Original Research

Collaborative risk governance in informal urban areas: The case of Wallacedene temporary relocation area

Patricia J. Zweig
Jàmbá: Journal of Disaster Risk Studies | Vol 9, No 1 | a386 | DOI: https://doi.org/10.4102/jamba.v9i1.386 | © 2017 Patricia J. Zweig | This work is licensed under CC Attribution 4.0
Submitted: 17 October 2016 | Published: 13 April 2017

About the author(s)

Patricia J. Zweig, Department of Geography and Environmental Studies, Stellenbosch University, South Africa


Community-based disaster risk management (CBDRM) is an emancipatory approach that aims to empower local communities in reducing their own risks. A community risk assessment (CRA) is an essential element of CBDRM, incorporating highly participatory processes of hazard identification and vulnerability analysis. By incorporating local knowledge and insights, together with those contributed by other external role players, the nature of local risks can be more accurately identified, giving consideration to their causal factors, the nature of their realised impacts or potential effects on a local community and the challenges posed in addressing them. Reflecting on the process and outcomes of a CRA conducted in an informal settlement in the Cape Town metropolitan area, this article describes how one such risk assessment contributed to building local agency through a process of collaborative engagement. Offered as an example of possible best practice, it illustrates both the immediate and potentially longer term benefits to be derived from such a collaborative process, suggesting that a community-based risk assessment may contribute significantly to building more resilient communities. It concludes with a consideration of the challenges of sustaining longer term risk reduction efforts.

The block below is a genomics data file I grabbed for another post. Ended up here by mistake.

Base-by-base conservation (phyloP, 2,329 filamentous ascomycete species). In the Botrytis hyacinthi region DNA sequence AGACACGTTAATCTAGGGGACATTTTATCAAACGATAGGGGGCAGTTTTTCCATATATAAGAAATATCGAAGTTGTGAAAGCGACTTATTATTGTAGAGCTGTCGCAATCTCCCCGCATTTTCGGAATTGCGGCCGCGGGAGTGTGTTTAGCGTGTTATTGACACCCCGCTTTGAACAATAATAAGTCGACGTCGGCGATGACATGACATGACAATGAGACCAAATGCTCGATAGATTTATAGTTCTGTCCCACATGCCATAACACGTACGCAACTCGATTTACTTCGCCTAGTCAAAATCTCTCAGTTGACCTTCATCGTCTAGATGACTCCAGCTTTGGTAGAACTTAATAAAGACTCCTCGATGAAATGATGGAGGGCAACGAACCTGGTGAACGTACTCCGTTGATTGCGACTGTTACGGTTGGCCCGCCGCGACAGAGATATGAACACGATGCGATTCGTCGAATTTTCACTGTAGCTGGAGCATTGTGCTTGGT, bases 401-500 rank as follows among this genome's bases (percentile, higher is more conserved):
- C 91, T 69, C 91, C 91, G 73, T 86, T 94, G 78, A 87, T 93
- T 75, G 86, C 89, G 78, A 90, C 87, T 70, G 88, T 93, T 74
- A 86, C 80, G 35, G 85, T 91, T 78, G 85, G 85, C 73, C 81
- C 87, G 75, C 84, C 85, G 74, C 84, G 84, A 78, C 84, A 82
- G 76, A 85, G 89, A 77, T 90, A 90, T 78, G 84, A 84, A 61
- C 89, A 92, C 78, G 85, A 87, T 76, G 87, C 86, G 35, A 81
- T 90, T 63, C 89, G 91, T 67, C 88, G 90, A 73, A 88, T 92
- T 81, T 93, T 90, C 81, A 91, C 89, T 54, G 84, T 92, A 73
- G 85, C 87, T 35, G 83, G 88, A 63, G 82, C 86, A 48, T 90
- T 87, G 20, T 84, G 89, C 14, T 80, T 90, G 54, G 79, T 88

community risk assessment; community engagement; urban risk; disaster risk reduction


Total abstract views: 3409
Total article views: 5123


Crossref Citations

1. Proximal design in South African informal settlements: users as designers and the construction of the built environment and its fire risks
Graham Spinardi, S.J. Cooper-Knock, David Rush
Tapuya: Latin American Science, Technology and Society  vol: 3  issue: 1  first page: 528  year: 2020  
doi: 10.1080/25729861.2020.1847531